Les Moonves: What to know about CBS CEO accused of misconduct

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Six women have accused CBS CEO Leslie Moonves of harassment, intimidation and other forms of misconduct. Here's what to know about Moonves' life and career. (Evan Agostini/Invision/AP)

In a report published in July in The New Yorker, six women accuse CBS CEO Leslie Moonves of harassment, intimidation and other forms of misconduct, while others allege a larger pattern of abusive behavior within the company. On Sept. 9, the magazine reported that six additional women have come forward with misconduct allegations.

Here's what you should know about Moonves and his career.
  • Moonves, one of the most powerful executives in media, has led CBS for two decades, including the 12 years since it split from Viacom. He revived the company, which operates the CBS network, Showtime and other entities, with hit shows like "NCIS" and "The Big Bang Theory."

  • Before joining CBS, he was president of Warner Bros. Television, where he oversaw the development of hit TV shows "Friends" and "ER."

  • Moonves was the No. 2 highest paid CEO of a major public company in 2017, according to an analysis by The Associated Press and Equilar, an executive data firm. He made $68.4 million last year, behind only chip maker Broadcom's CEO.

  • Moonves, who is married to TV personality and CBS producer Julie Chen, was inducted into the Television Academy Hall of Fame in 2013. He also won the Milestone Award from the Producers Guild of America that year.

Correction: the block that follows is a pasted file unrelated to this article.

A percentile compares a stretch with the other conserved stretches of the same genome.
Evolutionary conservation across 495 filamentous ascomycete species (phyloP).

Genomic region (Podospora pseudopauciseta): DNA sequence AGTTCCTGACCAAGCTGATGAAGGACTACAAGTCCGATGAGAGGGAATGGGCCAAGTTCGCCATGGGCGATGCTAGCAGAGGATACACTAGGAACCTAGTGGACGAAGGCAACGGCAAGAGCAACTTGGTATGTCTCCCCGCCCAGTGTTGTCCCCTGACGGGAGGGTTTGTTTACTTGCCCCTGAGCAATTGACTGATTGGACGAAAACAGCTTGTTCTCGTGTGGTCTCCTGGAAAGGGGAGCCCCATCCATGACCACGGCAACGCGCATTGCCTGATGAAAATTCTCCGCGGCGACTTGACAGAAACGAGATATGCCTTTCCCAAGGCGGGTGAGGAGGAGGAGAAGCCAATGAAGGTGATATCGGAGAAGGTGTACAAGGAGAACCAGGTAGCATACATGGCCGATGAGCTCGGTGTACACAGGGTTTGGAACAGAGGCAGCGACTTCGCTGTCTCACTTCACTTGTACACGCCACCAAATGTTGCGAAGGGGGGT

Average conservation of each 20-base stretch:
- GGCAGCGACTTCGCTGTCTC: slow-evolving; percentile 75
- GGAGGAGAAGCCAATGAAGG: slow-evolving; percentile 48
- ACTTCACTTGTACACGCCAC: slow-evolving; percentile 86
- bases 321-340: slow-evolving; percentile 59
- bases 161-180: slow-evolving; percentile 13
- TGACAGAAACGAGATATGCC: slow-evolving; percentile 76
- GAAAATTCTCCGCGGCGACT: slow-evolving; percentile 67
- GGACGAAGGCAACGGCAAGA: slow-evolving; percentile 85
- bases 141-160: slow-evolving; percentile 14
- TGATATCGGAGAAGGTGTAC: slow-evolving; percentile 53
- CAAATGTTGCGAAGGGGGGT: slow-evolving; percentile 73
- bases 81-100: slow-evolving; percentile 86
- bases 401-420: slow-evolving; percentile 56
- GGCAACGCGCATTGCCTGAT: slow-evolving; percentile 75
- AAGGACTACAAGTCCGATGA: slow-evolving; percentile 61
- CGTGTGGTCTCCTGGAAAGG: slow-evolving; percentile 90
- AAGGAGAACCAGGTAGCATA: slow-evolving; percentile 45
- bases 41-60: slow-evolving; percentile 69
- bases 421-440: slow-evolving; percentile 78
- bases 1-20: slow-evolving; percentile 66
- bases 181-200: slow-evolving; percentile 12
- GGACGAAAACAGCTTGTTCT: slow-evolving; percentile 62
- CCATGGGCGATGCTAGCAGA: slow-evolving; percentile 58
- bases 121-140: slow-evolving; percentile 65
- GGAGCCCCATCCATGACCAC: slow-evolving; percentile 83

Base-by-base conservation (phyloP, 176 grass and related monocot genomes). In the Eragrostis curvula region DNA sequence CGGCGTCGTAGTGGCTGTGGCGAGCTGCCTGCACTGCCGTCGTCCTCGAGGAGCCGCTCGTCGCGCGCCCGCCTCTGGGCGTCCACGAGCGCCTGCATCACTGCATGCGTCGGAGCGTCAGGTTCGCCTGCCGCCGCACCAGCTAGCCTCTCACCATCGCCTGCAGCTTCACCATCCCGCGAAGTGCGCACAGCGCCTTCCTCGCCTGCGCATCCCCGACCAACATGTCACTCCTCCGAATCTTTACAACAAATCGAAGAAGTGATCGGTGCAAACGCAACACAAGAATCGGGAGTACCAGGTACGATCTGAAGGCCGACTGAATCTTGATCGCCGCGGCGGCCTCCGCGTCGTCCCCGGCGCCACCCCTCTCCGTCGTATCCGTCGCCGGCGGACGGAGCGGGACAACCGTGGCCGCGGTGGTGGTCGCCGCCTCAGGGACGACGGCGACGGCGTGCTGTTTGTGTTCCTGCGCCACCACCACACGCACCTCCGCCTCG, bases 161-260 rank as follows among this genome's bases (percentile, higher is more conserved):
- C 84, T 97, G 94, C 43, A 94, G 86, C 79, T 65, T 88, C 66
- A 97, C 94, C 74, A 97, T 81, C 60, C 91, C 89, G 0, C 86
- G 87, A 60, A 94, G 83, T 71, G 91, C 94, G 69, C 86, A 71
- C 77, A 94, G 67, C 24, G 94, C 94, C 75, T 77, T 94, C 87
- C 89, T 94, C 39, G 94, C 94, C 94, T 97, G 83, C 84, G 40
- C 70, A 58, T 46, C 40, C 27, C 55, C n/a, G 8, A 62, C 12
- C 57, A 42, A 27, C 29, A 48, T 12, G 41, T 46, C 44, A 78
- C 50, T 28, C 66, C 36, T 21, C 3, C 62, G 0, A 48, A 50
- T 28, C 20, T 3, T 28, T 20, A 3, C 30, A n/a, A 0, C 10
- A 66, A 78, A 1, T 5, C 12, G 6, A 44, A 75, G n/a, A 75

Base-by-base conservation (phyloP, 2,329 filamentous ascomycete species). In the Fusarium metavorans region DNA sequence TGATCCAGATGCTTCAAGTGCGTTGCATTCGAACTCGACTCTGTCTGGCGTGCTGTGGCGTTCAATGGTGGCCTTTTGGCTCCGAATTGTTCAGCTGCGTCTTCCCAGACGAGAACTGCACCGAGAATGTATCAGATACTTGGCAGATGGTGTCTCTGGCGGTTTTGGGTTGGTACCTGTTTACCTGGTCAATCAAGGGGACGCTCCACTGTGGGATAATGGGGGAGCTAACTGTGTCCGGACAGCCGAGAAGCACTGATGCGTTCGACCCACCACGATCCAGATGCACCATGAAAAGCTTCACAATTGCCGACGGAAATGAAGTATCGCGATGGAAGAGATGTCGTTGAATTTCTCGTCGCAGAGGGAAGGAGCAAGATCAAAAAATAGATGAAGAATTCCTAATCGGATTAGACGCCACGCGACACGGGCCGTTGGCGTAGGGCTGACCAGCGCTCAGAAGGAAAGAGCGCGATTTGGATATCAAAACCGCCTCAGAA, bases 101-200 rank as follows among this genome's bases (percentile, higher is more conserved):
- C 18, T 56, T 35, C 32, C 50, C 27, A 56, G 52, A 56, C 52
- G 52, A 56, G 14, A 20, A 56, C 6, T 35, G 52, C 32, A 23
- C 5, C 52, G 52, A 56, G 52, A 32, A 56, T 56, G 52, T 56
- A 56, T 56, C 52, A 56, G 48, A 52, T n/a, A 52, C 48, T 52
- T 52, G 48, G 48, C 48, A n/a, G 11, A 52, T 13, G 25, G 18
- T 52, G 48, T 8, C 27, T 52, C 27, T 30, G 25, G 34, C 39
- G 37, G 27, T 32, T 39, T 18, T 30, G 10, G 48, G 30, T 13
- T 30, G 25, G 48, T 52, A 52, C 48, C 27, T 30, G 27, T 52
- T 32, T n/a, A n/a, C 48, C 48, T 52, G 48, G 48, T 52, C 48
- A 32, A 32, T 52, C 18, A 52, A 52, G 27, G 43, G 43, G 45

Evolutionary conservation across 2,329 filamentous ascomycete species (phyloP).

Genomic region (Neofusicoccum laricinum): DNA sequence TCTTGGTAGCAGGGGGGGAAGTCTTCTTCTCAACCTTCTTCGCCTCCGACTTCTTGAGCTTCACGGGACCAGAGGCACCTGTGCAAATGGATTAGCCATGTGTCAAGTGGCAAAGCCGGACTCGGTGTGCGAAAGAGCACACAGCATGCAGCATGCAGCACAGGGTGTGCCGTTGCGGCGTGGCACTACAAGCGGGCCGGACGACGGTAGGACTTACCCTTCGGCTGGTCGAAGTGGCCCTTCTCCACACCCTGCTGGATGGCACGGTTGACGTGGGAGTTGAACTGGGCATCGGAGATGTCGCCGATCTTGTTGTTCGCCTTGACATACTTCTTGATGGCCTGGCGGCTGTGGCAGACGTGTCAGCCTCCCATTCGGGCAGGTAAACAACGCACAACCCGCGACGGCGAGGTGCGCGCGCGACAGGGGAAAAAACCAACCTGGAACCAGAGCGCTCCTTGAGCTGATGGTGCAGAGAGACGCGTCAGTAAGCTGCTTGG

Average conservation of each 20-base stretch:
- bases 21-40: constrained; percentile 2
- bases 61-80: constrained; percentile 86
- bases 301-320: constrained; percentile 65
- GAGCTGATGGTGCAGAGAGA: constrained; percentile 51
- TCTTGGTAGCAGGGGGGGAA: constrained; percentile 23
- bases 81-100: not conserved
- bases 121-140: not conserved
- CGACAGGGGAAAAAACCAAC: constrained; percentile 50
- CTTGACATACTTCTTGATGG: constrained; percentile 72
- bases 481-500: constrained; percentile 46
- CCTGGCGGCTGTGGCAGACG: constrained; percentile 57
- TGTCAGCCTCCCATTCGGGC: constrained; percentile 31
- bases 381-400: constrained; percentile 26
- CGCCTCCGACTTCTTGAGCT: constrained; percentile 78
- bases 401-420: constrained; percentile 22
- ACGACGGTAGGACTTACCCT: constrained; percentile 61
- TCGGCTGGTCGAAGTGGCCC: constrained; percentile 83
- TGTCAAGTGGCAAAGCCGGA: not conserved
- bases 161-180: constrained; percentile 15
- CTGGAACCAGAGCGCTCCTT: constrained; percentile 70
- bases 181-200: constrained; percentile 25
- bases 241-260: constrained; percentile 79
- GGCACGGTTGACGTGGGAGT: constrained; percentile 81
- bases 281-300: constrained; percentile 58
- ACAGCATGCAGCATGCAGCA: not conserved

• Multiple women have accused Moonves of engaging in harassment, intimidation and other forms of misconduct throughout his career. Six women who had professional dealings with Moonves say he sexually harassed them between the 1980s and late 2000s. Four of them described forcible touching or kissing during business meetings.

  • Moonves released the following statement to The New Yorker in July about the allegations leveled against him: "I recognize that there were times decades ago when I may have made some women uncomfortable by making advances. Those were mistakes, and I regret them immensely."

  • After The New Yorker reported on Sept. 9 that six additional women had come forward with misconduct allegations against Moonves, CBS released the following statement to ABC: "CBS takes these allegations very seriously. Our Board of Directors is conducting a thorough investigation of these matters, which is ongoing."

  • The allegations come as CBS is in the middle of a legal battle with its controlling shareholder, National Amusements, which has been pushing for a merger with Viacom, also controlled by National Amusements.


The Associated Press contributed to this report.
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businessentertainmentsexual misconductCBStelevisionu.s. & world